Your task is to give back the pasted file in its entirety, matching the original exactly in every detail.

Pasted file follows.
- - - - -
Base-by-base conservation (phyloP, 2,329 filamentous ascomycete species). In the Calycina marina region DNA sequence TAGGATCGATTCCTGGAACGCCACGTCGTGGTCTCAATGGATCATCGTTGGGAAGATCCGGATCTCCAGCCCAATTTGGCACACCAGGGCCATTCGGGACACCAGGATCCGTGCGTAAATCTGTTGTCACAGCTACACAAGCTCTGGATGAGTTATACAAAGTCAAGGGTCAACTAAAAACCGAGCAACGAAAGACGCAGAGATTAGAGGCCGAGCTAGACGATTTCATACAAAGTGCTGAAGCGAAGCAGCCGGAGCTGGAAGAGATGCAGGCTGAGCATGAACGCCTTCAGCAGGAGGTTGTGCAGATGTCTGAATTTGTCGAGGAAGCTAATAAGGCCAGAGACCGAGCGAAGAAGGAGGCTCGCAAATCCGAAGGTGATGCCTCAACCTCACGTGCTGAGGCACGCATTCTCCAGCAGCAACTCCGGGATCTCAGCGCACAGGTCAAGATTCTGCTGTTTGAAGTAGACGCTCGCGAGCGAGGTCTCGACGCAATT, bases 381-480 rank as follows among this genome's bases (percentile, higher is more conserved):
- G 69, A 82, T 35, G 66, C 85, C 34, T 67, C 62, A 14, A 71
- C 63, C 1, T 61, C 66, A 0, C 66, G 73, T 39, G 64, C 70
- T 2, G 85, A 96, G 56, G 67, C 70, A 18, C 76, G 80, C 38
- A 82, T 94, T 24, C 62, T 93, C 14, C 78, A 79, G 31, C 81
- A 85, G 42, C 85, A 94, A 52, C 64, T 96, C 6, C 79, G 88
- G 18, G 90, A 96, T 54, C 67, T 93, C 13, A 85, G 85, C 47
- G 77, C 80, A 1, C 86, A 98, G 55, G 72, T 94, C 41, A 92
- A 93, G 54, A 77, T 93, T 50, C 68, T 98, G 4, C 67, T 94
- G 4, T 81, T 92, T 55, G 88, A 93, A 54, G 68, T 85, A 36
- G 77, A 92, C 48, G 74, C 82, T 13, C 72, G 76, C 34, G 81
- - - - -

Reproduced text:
Base-by-base conservation (phyloP, 2,329 filamentous ascomycete species). In the Calycina marina region DNA sequence TAGGATCGATTCCTGGAACGCCACGTCGTGGTCTCAATGGATCATCGTTGGGAAGATCCGGATCTCCAGCCCAATTTGGCACACCAGGGCCATTCGGGACACCAGGATCCGTGCGTAAATCTGTTGTCACAGCTACACAAGCTCTGGATGAGTTATACAAAGTCAAGGGTCAACTAAAAACCGAGCAACGAAAGACGCAGAGATTAGAGGCCGAGCTAGACGATTTCATACAAAGTGCTGAAGCGAAGCAGCCGGAGCTGGAAGAGATGCAGGCTGAGCATGAACGCCTTCAGCAGGAGGTTGTGCAGATGTCTGAATTTGTCGAGGAAGCTAATAAGGCCAGAGACCGAGCGAAGAAGGAGGCTCGCAAATCCGAAGGTGATGCCTCAACCTCACGTGCTGAGGCACGCATTCTCCAGCAGCAACTCCGGGATCTCAGCGCACAGGTCAAGATTCTGCTGTTTGAAGTAGACGCTCGCGAGCGAGGTCTCGACGCAATT, bases 381-480 rank as follows among this genome's bases (percentile, higher is more conserved):
- G 69, A 82, T 35, G 66, C 85, C 34, T 67, C 62, A 14, A 71
- C 63, C 1, T 61, C 66, A 0, C 66, G 73, T 39, G 64, C 70
- T 2, G 85, A 96, G 56, G 67, C 70, A 18, C 76, G 80, C 38
- A 82, T 94, T 24, C 62, T 93, C 14, C 78, A 79, G 31, C 81
- A 85, G 42, C 85, A 94, A 52, C 64, T 96, C 6, C 79, G 88
- G 18, G 90, A 96, T 54, C 67, T 93, C 13, A 85, G 85, C 47
- G 77, C 80, A 1, C 86, A 98, G 55, G 72, T 94, C 41, A 92
- A 93, G 54, A 77, T 93, T 50, C 68, T 98, G 4, C 67, T 94
- G 4, T 81, T 92, T 55, G 88, A 93, A 54, G 68, T 85, A 36
- G 77, A 92, C 48, G 74, C 82, T 13, C 72, G 76, C 34, G 81